Question: What might the Pakistani President and his top aide do? Go for the simplest solution: They decide to approach their political patrons in Washington and offer the Obama administration concessions that America cannot refuse - “American boots on the ground, if General Kayani stepped down……locating other bad guys…….”, a military leadership in Pakistan of America’s choice, open skies, continuation of drone attacks, open land routes, free-floating CIA operatives, etc. Mansoor Ijaz testifies that “Haqqani told (me) that the approach to the Americans had been authorised by Asif Zardari, who wanted to put together a new national security team similar to the national security team in the USA.” The Pakistani military intelligence and leadership comes under the absolute control of Zardari, who finally fulfils a longstanding American demand. (You scratch my back and I’ll scratch yours!)

The question is: Who are Pakistan’s “bad boys” in this plausible scenario?

Another question: What might the establishment do under the prevailing conditions? It cannot stage a military “coup”, fearful of enormous public and international backlash and equally cognisant of the difficulties in managing a failing socio-economic-political state. It cannot unseat the President constitutionally either. It goes for the simplest solution: It gets one of the main players in the game, the Pakistani Ambassador to the US, sacked instantly!

The question is: Who are Pakistan’s “bad boys” in this possible scenario?

Question: What might the main opposition party and its leadership do under the circumstances? The PML-N’s credibility as an effective opposition is questioned nationwide. Its political ratings are down and losing massive public support. Its leadership goes for a simple solution: Avail the opportunity to score some points with the public. Earn some political premium by going public on the issue and challenge it in the Supreme Court. It is once again in the national limelight - mission accomplished!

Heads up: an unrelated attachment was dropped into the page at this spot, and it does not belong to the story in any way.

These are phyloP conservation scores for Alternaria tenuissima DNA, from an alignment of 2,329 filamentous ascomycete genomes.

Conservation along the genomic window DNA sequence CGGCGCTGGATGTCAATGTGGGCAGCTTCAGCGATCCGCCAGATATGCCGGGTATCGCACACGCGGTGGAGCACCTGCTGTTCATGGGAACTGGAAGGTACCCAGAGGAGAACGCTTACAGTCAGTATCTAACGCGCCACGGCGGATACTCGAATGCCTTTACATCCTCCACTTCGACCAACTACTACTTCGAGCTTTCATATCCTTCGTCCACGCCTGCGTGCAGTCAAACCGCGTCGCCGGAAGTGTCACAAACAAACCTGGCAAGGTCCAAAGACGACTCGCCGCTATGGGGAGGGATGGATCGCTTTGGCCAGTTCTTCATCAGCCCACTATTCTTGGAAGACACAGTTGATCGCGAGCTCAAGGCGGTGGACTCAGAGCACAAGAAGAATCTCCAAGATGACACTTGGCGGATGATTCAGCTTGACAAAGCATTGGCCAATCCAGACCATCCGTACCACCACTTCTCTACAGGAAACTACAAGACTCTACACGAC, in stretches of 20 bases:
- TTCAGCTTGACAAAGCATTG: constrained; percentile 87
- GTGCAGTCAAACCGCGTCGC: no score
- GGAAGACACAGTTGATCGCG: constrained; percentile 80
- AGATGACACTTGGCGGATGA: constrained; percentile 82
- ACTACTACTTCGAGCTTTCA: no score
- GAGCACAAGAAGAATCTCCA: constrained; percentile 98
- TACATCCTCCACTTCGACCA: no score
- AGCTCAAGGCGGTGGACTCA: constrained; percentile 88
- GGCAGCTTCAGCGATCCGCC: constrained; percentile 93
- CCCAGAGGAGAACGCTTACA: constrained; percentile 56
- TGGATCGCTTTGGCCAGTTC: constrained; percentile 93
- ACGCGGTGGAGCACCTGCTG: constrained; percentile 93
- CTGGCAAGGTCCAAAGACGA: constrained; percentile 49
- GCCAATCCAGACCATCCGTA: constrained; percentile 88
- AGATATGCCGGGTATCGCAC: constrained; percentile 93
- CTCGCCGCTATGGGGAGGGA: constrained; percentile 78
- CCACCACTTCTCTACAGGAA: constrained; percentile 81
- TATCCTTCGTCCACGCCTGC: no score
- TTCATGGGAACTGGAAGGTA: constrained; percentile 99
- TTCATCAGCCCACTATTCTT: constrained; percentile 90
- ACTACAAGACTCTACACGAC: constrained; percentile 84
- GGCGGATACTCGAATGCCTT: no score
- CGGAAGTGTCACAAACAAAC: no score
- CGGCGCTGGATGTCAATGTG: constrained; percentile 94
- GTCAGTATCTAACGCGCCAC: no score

But the question arises: Who are Pakistan’s “bad boys” given the above scenario?

Yet another question: What is in it for Mansoor Ijaz in all of this orchestrated political upheaval? Money, power and influence. Perhaps, lucrative military contracts through his investment firm and favouritism’s and special courtesies from Obama’s White House for tactically and skilfully strengthening the US influence over Pakistan’s civilian and military leadership in an American presidential election year. Ijaz is not a Pakistani citizen. He is a businessman and powerbroker - in all probability, he considers all means fair and square as long as the ends are achieved. (As we all know, Ijaz has been negotiating on behalf of various White House administrations throughout the years.) Interestingly, Obama and Ijaz are on the same page in this respect. Aren’t they?

Question: Who do you suppose are the “bad boys” here?

Management experts will contend that there have been serious flaws committed here in failing to define the true natures of the perceived threats, and each party in the conflict has completely failed in understanding the unpredictable factors that might and will intervene in the final judgment in deciding what “memogate” is all about. Someone will have to pay a price!

In the meantime, the nation ought to decide: Who are Pakistan’s “bad boys”?

Go for the simplest solution! It is not difficult to sort that out!

The writer is UAE-based academic policy analyst, conflict resolution expert and the author of several books on Pakistan and foreign policy issues. He holds a doctorate and a masters degree from

Columbia university in New York.